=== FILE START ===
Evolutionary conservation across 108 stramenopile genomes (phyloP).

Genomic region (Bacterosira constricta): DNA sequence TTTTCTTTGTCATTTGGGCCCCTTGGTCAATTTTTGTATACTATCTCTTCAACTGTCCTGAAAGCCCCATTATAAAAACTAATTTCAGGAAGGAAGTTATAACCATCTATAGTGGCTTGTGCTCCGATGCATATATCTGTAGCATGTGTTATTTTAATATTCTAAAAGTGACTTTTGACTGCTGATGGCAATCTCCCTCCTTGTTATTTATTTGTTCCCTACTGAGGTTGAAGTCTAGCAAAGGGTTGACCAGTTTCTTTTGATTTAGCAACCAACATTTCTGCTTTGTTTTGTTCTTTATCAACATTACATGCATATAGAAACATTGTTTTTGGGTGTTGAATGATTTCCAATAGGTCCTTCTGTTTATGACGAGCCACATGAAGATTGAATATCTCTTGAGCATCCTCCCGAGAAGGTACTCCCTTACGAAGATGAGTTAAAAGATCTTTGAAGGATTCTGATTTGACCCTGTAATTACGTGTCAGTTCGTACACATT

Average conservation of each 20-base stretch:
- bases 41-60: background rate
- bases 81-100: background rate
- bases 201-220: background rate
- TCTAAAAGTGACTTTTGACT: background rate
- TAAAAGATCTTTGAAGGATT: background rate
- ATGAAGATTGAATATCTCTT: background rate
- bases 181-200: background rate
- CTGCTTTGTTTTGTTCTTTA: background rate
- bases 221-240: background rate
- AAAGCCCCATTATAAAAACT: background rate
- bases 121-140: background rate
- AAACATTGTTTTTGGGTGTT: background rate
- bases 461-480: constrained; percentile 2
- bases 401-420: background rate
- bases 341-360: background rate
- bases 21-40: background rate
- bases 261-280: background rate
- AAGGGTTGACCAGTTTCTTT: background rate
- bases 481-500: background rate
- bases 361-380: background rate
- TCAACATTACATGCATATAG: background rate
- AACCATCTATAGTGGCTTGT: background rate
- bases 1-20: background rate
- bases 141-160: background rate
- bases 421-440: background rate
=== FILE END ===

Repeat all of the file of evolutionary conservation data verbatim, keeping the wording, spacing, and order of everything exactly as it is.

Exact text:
Evolutionary conservation across 108 stramenopile genomes (phyloP).

Genomic region (Bacterosira constricta): DNA sequence TTTTCTTTGTCATTTGGGCCCCTTGGTCAATTTTTGTATACTATCTCTTCAACTGTCCTGAAAGCCCCATTATAAAAACTAATTTCAGGAAGGAAGTTATAACCATCTATAGTGGCTTGTGCTCCGATGCATATATCTGTAGCATGTGTTATTTTAATATTCTAAAAGTGACTTTTGACTGCTGATGGCAATCTCCCTCCTTGTTATTTATTTGTTCCCTACTGAGGTTGAAGTCTAGCAAAGGGTTGACCAGTTTCTTTTGATTTAGCAACCAACATTTCTGCTTTGTTTTGTTCTTTATCAACATTACATGCATATAGAAACATTGTTTTTGGGTGTTGAATGATTTCCAATAGGTCCTTCTGTTTATGACGAGCCACATGAAGATTGAATATCTCTTGAGCATCCTCCCGAGAAGGTACTCCCTTACGAAGATGAGTTAAAAGATCTTTGAAGGATTCTGATTTGACCCTGTAATTACGTGTCAGTTCGTACACATT

Average conservation of each 20-base stretch:
- bases 41-60: background rate
- bases 81-100: background rate
- bases 201-220: background rate
- TCTAAAAGTGACTTTTGACT: background rate
- TAAAAGATCTTTGAAGGATT: background rate
- ATGAAGATTGAATATCTCTT: background rate
- bases 181-200: background rate
- CTGCTTTGTTTTGTTCTTTA: background rate
- bases 221-240: background rate
- AAAGCCCCATTATAAAAACT: background rate
- bases 121-140: background rate
- AAACATTGTTTTTGGGTGTT: background rate
- bases 461-480: constrained; percentile 2
- bases 401-420: background rate
- bases 341-360: background rate
- bases 21-40: background rate
- bases 261-280: background rate
- AAGGGTTGACCAGTTTCTTT: background rate
- bases 481-500: background rate
- bases 361-380: background rate
- TCAACATTACATGCATATAG: background rate
- AACCATCTATAGTGGCTTGT: background rate
- bases 1-20: background rate
- bases 141-160: background rate
- bases 421-440: background rate